I frequently advise formalwear rookies not to fixate on assembling the ultimate black-tie wardrobe right away but instead to enjoy the pleasure of premiering a new embellishment with each new outing. Case in point: it’s taken me years to finally obtain a much-coveted classic formal shirt and jewellery set but that delayed acquisition ensured that the 1920s-themed evening I recently attended was unlike any black-tie affair I’ve experienced prior. (Learning of the event only a week in advance proves another of my tenets: clean and mend garments soon after use so they’re ready to wear again at a moment’s notice.)
The occasion was a dinner and dance styled after Prohibition-era speakeasies. It was held in a historic local dance hall, featured a live jazz band, and encouraged guests to dress in period costume. It was the perfect opportunity for me to don a number of period-appropriate garments that had been patiently waiting in my closet for their debut:
- a peaked-lapel tuxedo
- a detachable-collar evening shirt with separate wing collar
- a vintage full-dress waistcoat (a popular alternative to black models during this time)
- a vintage evening jewellery set
The result was a significantly different look than my usual dégagé Rat Pack ensemble with its streamlined shawl-collar and cummerbund worn over a soft-front turndown-collar shirt. It was also a very different feel. The shirt’s stiff bosom and rigid detachable collar subconsciously prompt the wearer to straighten his back and hold his head high, yielding the aristocratic posture regularly seen in Downton Abbey’s lavish dinner scenes. The option of fastening one’s vest with custom waistcoat studs instead of generic covered buttons also adds to the air of gentility. Even more so when those fasteners are of the same design as the shirt’s studs and cufflinks, tying together the formal kit’s two white elements with a distinctive subtlety. As I slipped the jewellery’s old-fashion backings into place I couldn’t help but wonder if a previous owner had gone through the very same motions back at the time that inspired this evening’s theme.
Witnessing the sublime combination of two such perfectly pressed and immaculately bleached garments allowed me to truly understand why the white-on-white resplendence of full dress is unparalleled. I would have gladly completed the full-dress triumvirate with a matching white bow tie if not for the fact that it would be a major sartorial gaffe.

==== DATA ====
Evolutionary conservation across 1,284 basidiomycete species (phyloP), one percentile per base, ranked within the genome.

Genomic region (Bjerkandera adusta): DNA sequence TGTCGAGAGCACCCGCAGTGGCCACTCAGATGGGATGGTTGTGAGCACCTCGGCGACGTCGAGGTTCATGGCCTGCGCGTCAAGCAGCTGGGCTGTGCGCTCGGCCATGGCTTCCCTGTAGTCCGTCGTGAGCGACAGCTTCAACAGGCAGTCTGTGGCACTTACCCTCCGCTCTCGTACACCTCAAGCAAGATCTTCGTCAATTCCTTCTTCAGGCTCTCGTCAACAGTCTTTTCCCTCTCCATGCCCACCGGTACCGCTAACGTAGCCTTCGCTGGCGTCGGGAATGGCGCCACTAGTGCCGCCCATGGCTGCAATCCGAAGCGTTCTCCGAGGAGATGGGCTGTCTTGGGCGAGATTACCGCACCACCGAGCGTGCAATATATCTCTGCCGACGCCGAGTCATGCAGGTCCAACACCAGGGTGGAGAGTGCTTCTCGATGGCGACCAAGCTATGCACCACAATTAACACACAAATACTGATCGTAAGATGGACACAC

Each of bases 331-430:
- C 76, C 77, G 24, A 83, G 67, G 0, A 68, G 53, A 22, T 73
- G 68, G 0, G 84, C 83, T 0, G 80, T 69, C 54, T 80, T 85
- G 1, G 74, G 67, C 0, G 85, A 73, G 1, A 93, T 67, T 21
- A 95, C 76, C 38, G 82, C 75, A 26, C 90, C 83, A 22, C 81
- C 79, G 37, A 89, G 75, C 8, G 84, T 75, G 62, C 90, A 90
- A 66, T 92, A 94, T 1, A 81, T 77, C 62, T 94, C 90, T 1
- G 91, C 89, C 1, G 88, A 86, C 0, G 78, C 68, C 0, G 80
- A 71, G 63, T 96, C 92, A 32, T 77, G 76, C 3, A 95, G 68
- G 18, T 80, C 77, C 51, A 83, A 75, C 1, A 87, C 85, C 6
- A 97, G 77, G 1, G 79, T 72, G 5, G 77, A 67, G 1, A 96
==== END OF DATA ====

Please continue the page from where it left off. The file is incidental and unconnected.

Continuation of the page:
As a final touch I considered a casually placed linen pocket handkerchief as was common back in the day, but left that natty touch to my husband Brandon. He was also wearing a detachable-collar shirt and peaked-lapel jacket along with an ebony version of the classic evening waistcoat.
The wristwatch and cell phone stayed at home being modern distractions that had no place in the recreation of such a refined era.
Brandon and I thoroughly enjoyed the event and, as has become a bit of a custom, ended the evening with a nightcap at the Library Bar in the Fairmont Royal York. This grand 1920s hotel emanates such elegance that no one even bats an eye at the random appearance of a pair of tuxedo-clad gentlemen.
The night’s newly premiered accoutrements can now join the ranks of my other tried-and-true formal acquisitions. I’m actually already looking forward to receiving the next long-awaited procurement: nifty Black Watch and Prince of Wales plaid cummerbund & bow tie sets from Brooks Brothers, currently on sale at half price.
Now all I need to find is a formal 1950s bash . . .
For a complete rundown of the evening’s festivities and other guests’ attire, check out The Hogtown Rake, a superb menswear blog by my fellow Torontonian and sartorialist, Pedro Mendes.